U.S. Drug Enforcement Administration (DEA) agents recently arrested the CEO and founder of a drug rehabilitation center in Pennsylvania on charges of selling heroin and fentanyl to its recovering patients. According to federal investigating authorities, 65-year-old David Francis distributed drugs to the clients in his center the Next Step Foundation and outside, especially in the McKees Rocks borough adjoining Pittsburgh.
The officials said instead of providing recovery support and professional medical intervention to people addicted to drugs and alcoholics, Francis had become their drug supplier, media reports said. On Oct.6, 2017, authorities raided Francis’ home and the rehab center, confiscating at least five bricks of fentanyl.
A series of tip-offs from anonymous informants about heroin and fentanyl overdose over two months helped detectives to document the drug-related activities in the rehab and the McKees Rocks neighborhood. Francis reportedly would receive 80 to 100 bricks of heroin and fentanyl on a monthly basis to be sold to patients in the rehab facility.
During summer, DEA agents interrogated people who were associated with Francis. They said that he stashed large amounts of heroin and fentanyl at his residence on Chartiers Avenue. In May 2017, investigators had discovered that a man who purchased drugs from Francis succumbed to a fentanyl overdose.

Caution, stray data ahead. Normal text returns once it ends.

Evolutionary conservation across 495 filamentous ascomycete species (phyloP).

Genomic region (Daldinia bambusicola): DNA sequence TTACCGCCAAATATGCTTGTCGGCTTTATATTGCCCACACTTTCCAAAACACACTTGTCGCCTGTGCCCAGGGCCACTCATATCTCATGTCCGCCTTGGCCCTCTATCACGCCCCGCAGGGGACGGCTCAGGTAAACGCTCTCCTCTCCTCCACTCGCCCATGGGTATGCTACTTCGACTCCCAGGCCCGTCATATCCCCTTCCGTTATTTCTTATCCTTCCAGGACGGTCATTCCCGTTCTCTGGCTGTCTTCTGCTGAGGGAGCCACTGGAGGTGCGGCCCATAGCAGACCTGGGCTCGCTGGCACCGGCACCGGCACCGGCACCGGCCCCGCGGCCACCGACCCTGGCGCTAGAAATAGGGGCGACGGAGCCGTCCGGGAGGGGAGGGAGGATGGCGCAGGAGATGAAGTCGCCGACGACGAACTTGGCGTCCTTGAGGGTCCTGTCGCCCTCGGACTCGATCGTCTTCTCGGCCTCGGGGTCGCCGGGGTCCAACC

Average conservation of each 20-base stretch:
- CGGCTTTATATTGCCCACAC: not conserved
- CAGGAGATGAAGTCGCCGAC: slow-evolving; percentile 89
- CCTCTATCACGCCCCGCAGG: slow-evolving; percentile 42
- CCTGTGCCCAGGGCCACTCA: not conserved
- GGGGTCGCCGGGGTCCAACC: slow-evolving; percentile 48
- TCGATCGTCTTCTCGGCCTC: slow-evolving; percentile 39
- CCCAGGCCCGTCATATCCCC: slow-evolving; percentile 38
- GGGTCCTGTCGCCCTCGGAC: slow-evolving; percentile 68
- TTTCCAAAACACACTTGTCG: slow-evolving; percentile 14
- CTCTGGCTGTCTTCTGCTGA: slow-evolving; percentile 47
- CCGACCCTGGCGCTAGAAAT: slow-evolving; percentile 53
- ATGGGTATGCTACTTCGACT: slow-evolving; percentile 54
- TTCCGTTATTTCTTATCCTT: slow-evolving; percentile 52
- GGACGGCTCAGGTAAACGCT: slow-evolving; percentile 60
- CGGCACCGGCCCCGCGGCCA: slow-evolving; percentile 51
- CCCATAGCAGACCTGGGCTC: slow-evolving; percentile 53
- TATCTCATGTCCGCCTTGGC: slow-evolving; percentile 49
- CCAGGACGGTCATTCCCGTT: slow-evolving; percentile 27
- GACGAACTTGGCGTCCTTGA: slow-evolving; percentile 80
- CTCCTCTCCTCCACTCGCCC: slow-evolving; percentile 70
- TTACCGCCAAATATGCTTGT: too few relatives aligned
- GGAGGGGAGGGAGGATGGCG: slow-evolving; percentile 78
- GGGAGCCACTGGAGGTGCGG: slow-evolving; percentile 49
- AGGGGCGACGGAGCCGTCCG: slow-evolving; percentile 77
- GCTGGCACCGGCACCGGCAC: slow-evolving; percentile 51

According to a DEA report, in 2016, some 52 percent drug overdose victims in Pennsylvania were reported to have died of fentanyl use. This suggests a 130 percent surge compared to 2015.
Heroin abuse common in the US
As per the National Institute on Drug Abuse (NIDA), the U.S. had 404,000 heroin users in 2002, a number that rose by 135 percent to 948,000 in 2016. Most strikingly, the numbers of deadly heroin overdose cases shot from 2,089 in 2002 to 13,219 in 2016, reflecting a whopping 533 percent spike. Dealing with the dangers of addiction can be a daunting task, given that heroin users experience uncontrollable drug cravings despite being aware of its detrimental effects.
In a society that is already weighed down by the opioid epidemic, a sweeping heroin addiction is just like rubbing salt into its wounds. Heroin is an illegal opioid, which is classified as a Schedule I drug under the Controlled Substances Act (CSA) of 1970. A heroin overdose should never be downplayed as it can slow down the respiratory system, which could lead to dangerous consequences.
People who have misused prescription opioids in the past are vulnerable to heroin abuse, warns the Centers for Disease Control and Prevention (CDC). Both heroin and prescription opioids have identical chemical structures and euphoria-inducing properties, which make the former a perfect and cheap substitute of the latter. Timely medical intervention is the only solution to the problem of heroin addiction as a chronic dependence undoubtedly means flirting with death.
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